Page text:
SQUID WITH BUTTERBEANS, OLIVES & CHILLI
(adapted from Leiths’ How to Cook)
I realise that squid gets a disproportionate amount of the seafood attention around here but, hey, that’s the problem with reading blogs rather than going to a proper website isn’t it? I don’t eat dover sole, lobster and turbot most weeks so I can’t really tell you about them very often. Squid is cheap, sustainable, cooks in two minutes and is, in my book at least, delicious so here we are again. Thoughts on why it’s good for you, buying it and not overcooking it can be found here.
I believe this recipe is Spanish in origin (Catalan to be precise) and a very similar version, from Rick Stein’s Mediterranean Escapes appears in this month’s Waitrose magazine too. His version uses chorizo, which would be excellent addition (obviously). I would add about 40g to the recipe below and fry it with the onion and chilli mix, omitting the olive oil and just cooking the onion etc. in the fat that renders from the chorizo.
This recipe uses squid bodies cut into bite size pieces, rather than rings. If you are using frozen squid and only have rings that is absolutely fine – just defrost them first, dry really well and cook for a slightly shorter time.
You could, of course, use dried butterbeans or chickpeas that you have soaked overnight and it will probably taste even better if you do. But that requires 24 hours advance planning and that isn’t really what this recipe is all about.
Get everything chopped and prepared before starting this as it comes together very quickly at the end.
For 2 you will need:
- 500g squid, cleaned
- 200g tinned butterbeans (or chickpeas, see note), drained and well rinsed
- ½ red onion, halved and finely sliced
- 1 red chilli, deseeded and finely chopped
- 1 garlic clove, finely sliced
- 12 cherry tomatoes, halved
- big handful baby spinach or rocket leaves
- 35g black olives, pitted
- ½-1 tbsp lemon juice
- 1-2 tbsp extra virgin olive oil
- 1-2 tbsp regular olive oil, for cooking.
- Score the squid bodies very gently into a criss cross diamond pattern and cut into bite size squares or rectangles (about 5 cm). Leave any tentacles (if using) whole or cut into two if very big. Dry them well and season with salt and pepper.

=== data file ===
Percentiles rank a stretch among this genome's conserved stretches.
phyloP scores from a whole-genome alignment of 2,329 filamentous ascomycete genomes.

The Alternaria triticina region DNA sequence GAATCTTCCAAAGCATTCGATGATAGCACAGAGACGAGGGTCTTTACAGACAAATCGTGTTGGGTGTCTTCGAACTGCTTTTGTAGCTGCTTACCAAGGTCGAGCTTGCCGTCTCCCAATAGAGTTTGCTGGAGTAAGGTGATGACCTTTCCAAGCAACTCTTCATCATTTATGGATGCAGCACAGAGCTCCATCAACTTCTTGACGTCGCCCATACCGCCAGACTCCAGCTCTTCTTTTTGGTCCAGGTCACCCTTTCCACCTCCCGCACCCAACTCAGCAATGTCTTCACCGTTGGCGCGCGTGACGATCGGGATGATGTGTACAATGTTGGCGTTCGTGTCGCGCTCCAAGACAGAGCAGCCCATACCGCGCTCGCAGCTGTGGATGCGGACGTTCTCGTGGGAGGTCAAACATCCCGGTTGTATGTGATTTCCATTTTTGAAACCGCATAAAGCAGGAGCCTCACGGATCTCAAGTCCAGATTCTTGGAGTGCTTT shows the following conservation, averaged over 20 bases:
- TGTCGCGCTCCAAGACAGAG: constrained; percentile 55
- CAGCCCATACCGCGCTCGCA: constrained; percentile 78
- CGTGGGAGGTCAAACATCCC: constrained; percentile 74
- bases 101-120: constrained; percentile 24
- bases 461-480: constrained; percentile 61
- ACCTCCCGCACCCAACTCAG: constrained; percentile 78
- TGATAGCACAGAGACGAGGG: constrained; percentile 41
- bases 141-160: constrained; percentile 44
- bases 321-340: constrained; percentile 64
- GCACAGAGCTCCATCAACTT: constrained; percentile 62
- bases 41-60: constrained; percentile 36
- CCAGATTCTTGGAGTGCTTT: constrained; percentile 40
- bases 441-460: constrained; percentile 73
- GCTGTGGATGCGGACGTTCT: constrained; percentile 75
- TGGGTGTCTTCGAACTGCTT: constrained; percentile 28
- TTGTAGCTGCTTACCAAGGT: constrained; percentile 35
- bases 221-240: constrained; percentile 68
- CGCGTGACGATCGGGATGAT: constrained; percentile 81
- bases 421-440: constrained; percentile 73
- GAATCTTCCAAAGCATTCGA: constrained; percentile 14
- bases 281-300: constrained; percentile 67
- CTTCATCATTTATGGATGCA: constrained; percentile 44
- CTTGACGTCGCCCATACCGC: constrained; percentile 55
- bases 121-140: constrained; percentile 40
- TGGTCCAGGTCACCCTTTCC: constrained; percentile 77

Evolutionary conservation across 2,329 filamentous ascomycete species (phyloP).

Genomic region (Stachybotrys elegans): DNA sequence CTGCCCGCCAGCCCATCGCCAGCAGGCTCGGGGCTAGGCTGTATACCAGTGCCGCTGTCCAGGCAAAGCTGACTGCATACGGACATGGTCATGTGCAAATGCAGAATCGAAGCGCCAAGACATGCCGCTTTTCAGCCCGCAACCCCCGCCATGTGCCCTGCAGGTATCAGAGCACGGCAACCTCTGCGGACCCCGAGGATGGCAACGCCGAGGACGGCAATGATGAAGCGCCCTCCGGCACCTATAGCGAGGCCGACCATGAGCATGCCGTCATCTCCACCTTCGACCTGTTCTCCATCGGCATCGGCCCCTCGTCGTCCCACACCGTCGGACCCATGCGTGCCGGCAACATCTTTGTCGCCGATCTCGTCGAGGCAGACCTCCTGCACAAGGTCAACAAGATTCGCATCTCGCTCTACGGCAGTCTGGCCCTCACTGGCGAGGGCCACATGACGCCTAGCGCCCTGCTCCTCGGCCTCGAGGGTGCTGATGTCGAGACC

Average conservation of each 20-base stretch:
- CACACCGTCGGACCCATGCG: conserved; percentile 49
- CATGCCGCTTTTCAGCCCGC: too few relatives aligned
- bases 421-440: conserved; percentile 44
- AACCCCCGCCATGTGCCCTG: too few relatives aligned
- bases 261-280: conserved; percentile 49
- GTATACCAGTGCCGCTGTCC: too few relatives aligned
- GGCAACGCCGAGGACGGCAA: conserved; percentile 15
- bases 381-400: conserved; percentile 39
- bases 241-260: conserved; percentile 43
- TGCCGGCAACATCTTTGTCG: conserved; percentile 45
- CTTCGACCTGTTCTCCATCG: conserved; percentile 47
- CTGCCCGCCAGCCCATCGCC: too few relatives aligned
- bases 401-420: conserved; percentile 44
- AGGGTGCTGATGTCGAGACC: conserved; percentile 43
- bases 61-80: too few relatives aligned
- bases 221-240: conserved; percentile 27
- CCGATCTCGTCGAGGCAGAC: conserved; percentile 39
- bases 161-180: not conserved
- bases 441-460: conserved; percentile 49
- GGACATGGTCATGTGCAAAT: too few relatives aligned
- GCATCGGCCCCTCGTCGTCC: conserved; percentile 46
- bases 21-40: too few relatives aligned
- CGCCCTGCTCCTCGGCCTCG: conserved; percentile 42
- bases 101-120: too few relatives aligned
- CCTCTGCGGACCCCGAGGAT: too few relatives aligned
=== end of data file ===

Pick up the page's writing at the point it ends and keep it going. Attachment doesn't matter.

- Put the cherry tomatoes and olives into a serving bowl and set aside.
- Make the dressing by mixing up the lemon juice and extra virgin olive oil and season to taste. Start with a 1 to 3 lemon/oil ratio but add more lemon juice depending on how strong your olive oil is.
- Heat ½ tbsp of olive oil in a frying pan over a low heat. Add the red onion and cook gently until beginning to soften (6-7 minutes). Add the chilli and garlic and cook for a further minute and then tip in the beans and gently cook through. (If you are using butterbeans be careful to keep the heat low and only just heat through as they disintegrate quickly. Chickpeas are a bit more hardy and you may even want to press them gently with the spoon to break up slightly).
- Allow the onion mixture to cool slightly and then tip it, while still warm, into the tomatoes and olives. Stir gently to combine and set aside while you fry the squid. Give your frying pan a quick wipe clean (or get a clean one if you have staff).
- Heat 1 tbsp of olive oil in the frying pan over a medium/high heat and when hot, add the squid and cook until the pieces are just beginning to curl up and then flip over and cook until just tender. This will all take about two minutes max. Remove from the heat.
- Add the rocket or spinach to the salad along with the dressing and toss to combine. Stir through the squid and serve.
Kitchen Song of the Day: Thunder Road – Bruce Springsteen (Born to Run)